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Barcelona Sets Timeline to Phase Out Tourist Apartment Rentals by 2028

by CiCi
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Barcelona, Spain’s leading tourist destination, has unveiled plans to prohibit short-term apartment rentals to tourists by 2028, a move aimed at addressing housing affordability and inequality exacerbated by mass tourism.

Mayor Jaume Collboni announced in a press conference that the city will not renew any of the existing 10,101 tourist licenses granted to landlords once they expire in November 2028. These properties, currently advertised on platforms like Airbnb and Homeaway, will be repurposed to accommodate local residents, aiming to alleviate the strain on housing availability and affordability.

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Collboni emphasized the impact of short-term rentals on the local housing market, attributing a 68% rise in rents and a 38% increase in home purchase costs over the past decade to the influx of foreign tourists seeking temporary accommodations in Barcelona.

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The mayor defended the decision against criticisms of infringing on property rights, stating that reallocating these units to long-term rentals would effectively add the equivalent of 10,000 new homes to the city’s housing stock. He highlighted the urgent need for increased housing supply to combat soaring rental prices, which have surged by 70% in the past decade, making living in Barcelona increasingly unaffordable for many residents, particularly young people.

The proposal, part of a broader national effort to mitigate the adverse impacts of mass tourism, aims to address longstanding issues of housing scarcity exacerbated by insufficient new construction relative to rising demand.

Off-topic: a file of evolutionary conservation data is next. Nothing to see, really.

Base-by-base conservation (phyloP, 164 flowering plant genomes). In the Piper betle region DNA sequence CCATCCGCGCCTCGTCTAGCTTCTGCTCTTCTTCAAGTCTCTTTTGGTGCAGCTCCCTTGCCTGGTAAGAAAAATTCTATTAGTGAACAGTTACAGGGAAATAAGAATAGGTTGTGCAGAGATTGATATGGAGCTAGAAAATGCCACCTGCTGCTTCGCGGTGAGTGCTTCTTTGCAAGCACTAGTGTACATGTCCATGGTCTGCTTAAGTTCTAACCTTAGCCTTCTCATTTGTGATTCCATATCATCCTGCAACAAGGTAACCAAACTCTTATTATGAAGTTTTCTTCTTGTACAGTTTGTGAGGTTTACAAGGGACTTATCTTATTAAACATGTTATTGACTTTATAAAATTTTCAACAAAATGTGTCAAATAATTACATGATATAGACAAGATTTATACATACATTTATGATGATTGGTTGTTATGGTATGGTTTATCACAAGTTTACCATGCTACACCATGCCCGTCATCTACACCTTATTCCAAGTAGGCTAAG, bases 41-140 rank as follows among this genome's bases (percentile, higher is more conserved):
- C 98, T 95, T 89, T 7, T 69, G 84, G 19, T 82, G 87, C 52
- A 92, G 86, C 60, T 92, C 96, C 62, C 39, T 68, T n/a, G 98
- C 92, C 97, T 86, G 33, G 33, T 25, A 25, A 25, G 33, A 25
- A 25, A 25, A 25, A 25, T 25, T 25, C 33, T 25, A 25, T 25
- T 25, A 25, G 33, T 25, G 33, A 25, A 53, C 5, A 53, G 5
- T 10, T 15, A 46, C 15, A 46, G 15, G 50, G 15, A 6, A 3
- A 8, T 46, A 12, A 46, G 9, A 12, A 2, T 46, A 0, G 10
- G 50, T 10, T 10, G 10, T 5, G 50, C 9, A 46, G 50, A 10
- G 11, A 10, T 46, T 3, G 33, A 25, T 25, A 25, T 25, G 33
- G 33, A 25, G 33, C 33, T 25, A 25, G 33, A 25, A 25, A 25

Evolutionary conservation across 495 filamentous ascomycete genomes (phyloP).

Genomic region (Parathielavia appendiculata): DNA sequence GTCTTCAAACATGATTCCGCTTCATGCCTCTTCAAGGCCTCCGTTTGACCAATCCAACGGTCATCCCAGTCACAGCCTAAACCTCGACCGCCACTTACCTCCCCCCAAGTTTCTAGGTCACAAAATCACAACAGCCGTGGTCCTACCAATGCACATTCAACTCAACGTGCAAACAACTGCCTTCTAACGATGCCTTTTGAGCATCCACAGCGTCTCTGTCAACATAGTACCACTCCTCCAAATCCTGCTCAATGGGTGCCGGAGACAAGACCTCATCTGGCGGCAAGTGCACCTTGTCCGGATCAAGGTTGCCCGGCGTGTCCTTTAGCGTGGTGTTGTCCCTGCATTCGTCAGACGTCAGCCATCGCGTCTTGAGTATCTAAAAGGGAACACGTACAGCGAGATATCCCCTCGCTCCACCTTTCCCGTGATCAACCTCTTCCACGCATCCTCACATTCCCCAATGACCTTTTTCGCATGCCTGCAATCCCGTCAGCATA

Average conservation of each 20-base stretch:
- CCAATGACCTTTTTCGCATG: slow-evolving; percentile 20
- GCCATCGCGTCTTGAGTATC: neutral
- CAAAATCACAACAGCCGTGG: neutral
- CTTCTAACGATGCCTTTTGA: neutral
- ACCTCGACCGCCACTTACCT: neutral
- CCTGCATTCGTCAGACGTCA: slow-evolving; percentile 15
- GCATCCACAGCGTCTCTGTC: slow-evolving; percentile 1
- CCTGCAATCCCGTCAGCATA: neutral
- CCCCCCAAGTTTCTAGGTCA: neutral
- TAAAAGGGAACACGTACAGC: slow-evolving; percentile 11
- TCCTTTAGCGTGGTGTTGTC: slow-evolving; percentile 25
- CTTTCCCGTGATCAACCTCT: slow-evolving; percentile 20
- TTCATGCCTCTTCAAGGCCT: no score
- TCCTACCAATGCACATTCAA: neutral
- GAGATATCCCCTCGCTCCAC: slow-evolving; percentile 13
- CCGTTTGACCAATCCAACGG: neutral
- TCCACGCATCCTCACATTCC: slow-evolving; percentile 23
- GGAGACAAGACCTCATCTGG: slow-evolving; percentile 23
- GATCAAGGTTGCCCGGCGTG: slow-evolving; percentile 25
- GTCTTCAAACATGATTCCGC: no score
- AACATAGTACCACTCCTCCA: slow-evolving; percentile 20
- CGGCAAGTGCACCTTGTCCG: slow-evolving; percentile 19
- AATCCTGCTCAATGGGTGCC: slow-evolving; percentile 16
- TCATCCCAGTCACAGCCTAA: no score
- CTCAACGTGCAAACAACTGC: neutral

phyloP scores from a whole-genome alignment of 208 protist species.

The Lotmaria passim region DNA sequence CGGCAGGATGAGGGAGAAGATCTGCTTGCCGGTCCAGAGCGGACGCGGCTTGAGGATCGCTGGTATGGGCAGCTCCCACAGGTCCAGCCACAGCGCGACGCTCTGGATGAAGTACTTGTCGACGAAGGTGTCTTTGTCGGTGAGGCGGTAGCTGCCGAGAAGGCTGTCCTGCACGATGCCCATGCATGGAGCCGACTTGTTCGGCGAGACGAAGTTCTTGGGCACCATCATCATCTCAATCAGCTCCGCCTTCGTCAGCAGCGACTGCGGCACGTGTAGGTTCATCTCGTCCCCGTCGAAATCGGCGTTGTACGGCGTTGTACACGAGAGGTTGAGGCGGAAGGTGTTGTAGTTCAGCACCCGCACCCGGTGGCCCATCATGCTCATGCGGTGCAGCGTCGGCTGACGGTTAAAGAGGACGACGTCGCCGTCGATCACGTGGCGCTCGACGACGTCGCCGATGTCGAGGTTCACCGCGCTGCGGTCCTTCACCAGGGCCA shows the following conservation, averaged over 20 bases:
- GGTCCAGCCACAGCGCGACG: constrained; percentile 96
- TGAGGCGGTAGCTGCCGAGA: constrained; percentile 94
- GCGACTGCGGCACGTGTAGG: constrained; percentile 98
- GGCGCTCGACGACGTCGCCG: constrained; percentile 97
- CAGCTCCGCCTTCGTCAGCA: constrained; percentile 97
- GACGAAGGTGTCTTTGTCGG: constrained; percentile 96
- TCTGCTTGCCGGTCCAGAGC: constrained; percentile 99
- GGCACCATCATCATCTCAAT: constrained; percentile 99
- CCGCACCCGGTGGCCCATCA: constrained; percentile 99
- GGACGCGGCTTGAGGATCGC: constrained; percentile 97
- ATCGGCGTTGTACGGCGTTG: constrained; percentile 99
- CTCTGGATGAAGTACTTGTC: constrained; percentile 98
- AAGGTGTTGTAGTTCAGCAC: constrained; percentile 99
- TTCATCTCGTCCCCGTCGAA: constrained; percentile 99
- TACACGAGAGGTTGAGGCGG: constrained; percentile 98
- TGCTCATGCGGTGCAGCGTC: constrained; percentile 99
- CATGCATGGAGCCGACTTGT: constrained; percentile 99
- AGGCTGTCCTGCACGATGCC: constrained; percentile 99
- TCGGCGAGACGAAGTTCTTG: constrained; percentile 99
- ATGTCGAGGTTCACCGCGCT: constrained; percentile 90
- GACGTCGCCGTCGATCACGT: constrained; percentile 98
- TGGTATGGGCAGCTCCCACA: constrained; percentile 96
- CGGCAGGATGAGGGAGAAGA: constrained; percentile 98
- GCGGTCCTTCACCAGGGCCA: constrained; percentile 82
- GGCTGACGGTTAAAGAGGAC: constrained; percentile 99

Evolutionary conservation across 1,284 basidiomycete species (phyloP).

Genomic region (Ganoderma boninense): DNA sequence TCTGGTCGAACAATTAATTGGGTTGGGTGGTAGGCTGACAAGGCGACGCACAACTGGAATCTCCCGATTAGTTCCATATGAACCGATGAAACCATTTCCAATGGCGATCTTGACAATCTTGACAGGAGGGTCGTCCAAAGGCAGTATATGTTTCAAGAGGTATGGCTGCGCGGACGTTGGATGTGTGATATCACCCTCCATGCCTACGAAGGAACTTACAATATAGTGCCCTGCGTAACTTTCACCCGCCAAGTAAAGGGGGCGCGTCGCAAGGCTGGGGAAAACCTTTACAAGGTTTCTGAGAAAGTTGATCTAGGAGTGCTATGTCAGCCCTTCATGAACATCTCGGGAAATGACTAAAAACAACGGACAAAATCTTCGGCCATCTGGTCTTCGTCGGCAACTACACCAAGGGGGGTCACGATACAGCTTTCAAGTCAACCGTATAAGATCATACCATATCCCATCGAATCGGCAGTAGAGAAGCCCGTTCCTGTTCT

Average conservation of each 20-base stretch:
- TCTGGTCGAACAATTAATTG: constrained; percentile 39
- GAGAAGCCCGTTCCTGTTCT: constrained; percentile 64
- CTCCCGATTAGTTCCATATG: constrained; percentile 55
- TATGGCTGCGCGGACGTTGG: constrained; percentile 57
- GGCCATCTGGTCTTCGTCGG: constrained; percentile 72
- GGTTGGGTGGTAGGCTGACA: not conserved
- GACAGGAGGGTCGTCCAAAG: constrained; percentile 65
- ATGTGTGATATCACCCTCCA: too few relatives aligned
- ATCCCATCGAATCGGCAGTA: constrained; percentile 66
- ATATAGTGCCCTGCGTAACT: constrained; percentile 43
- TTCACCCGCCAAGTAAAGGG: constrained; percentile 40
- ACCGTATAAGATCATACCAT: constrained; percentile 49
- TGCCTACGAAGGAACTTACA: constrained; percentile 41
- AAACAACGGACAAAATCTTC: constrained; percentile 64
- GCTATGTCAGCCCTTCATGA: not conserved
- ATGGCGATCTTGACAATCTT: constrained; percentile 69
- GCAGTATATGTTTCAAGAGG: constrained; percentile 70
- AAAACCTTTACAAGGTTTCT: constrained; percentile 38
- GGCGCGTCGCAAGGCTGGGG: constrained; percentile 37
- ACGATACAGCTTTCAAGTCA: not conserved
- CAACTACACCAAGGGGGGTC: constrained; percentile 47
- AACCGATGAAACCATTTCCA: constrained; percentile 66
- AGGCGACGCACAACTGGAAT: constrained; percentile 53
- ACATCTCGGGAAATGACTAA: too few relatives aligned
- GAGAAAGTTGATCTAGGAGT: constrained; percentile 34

While some left-wing councillors expressed concerns about the delayed implementation timeline, arguing for more immediate relief for residents affected by current housing challenges, right-wing critics condemned the measure as a threat to property rights and likened it to authoritarian regimes.

Opponents, including the Association of Tourist Apartments of Barcelona, criticized the plan, warning of an increase in illegal rentals if legal options are curtailed. They characterized the policy shift as a diversion from broader housing policy failures under Collboni’s administration.

Barcelona’s move reflects a growing global trend where cities confront the impact of mass tourism on local housing markets and communities. In Spain, protests against tourism’s environmental impacts and its role in displacing locals have gained momentum, underscoring widespread discontent with current tourism management practices across the country.

The Barcelona City Council expects to finalize the decision on the phased rental ban by August 2028, with public feedback invited until the preceding July.

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